J. Dirk Nelson, writing for Dean & Provost, a publication for academic administrators, addresses a situation that occurs all too often in academe — and elsewhere: That of being “thrown under the bus,” i.e., being scapegoated or wrongfully blamed. Here’s a snippet:
Political forces in colleges are never an easy ride, and unfortunately many careers have been shattered or significantly altered by the seemingly petty, arbitrary, capricious, discriminatory and often childish politically driven actions of others.
…(T)here certainly exist unsavory political forces on campuses, and consequently, a colleague (or you) may be “thrown under the bus” i.e., made the scapegoat or blamed for something that wasn’t his responsibility in the first place.
. . . The appropriate responses to being thrown under the bus — while possibly difficult in practice — are simple and sound in theory: Have a positive attitude, vent, behave with professionalism, and learn.
Do you agree or disagree? Nelson gets into a lot more detail in the full article, exploring a topic that will resonate with many people who are familiar with workplace bullying. Wrongful blame for mistakes made by others is high on the list of common bullying tactics.
Hat tip to Mike Schlicht, New York Healthy Workplace Advocates
Earlier this month, I wrote a piece on what I characterized as the four stages of dealing with workplace bullying: Recognition, response, recovery, and renewal. Since then, thoughtful readers have shared their own stories of being bullied and the aftermaths.
For some honest, raw, courageous testimony about the toll that this form of abuse can exact, scroll down to the several dozen comments following my blog post, here.
Unpaid Internship Ruling Spurs Media Coverage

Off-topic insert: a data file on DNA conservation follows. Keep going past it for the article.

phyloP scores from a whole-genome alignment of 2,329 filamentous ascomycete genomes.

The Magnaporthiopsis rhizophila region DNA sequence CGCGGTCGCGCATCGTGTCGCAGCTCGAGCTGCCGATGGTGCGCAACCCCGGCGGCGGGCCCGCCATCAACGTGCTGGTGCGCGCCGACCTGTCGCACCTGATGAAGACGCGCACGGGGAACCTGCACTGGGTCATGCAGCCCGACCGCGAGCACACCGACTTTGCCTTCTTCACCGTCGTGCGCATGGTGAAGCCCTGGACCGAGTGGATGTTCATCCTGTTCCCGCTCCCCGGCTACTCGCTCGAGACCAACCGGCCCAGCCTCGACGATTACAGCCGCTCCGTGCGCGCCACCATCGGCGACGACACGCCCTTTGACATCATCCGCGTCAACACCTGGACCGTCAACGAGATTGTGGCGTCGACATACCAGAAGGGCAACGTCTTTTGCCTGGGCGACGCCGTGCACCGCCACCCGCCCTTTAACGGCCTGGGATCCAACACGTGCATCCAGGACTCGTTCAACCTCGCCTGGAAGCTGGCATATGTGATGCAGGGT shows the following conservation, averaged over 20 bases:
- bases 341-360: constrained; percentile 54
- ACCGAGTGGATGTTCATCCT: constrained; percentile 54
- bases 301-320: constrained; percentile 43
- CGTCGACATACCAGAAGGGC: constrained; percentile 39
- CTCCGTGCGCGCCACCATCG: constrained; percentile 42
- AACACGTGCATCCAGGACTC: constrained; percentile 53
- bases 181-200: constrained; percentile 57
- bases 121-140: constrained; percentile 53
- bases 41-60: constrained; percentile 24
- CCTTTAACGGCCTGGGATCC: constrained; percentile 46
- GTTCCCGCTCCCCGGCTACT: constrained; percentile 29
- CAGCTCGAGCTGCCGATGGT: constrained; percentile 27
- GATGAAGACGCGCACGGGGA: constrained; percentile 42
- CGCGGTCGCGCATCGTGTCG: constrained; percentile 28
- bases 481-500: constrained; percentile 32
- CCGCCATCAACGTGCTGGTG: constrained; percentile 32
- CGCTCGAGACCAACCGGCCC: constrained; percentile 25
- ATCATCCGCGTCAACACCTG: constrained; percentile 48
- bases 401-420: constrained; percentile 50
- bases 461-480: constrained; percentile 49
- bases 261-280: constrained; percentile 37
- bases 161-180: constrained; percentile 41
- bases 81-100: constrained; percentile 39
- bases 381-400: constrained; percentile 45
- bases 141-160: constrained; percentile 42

A federal court decision in June holding that unpaid interns working on the Fox Searchlight Pictures production of “Black Swan” were entitled to back pay under federal and state minimum wage laws has resulted in an abundance of media coverage. Here are three recent articles for which I was interviewed:
“This question of whether private-sector internships violate the minimum wage laws has been sort of a sleeping-giant issue for many years,” said David Yamada, director of the New Workplace Institute at Suffolk University Law School in Boston. “The absence of payment is done with a wink and a nod. Interns know they better not make any trouble about this.”
The majority of students who accept unpaid internships can only do so on their parents’ dime. This creates both a class issue, where more students from affluent families get a foot in the door, and a situation where employers limit their applicant pool, Yamada says.
David Yamada, a labor law specialist at Suffolk University Law School, comments via email, “We’ll probably never know how many people from modest backgrounds don’t even bother applying for unpaid internships because they know they can’t afford it. But there surely is a strong element of economic class bias in this practice.”
. . . Yamada says that since it was filed in 2011, the Fox lawsuit has “led to the creation of informal networks of former interns and lawyers weighing the possibility of bringing lawsuits to challenge unpaid internships,” and has since developed intern networks that “are coalescing via social media and face-to-face gatherings. This is becoming a genuine social and legal movement.”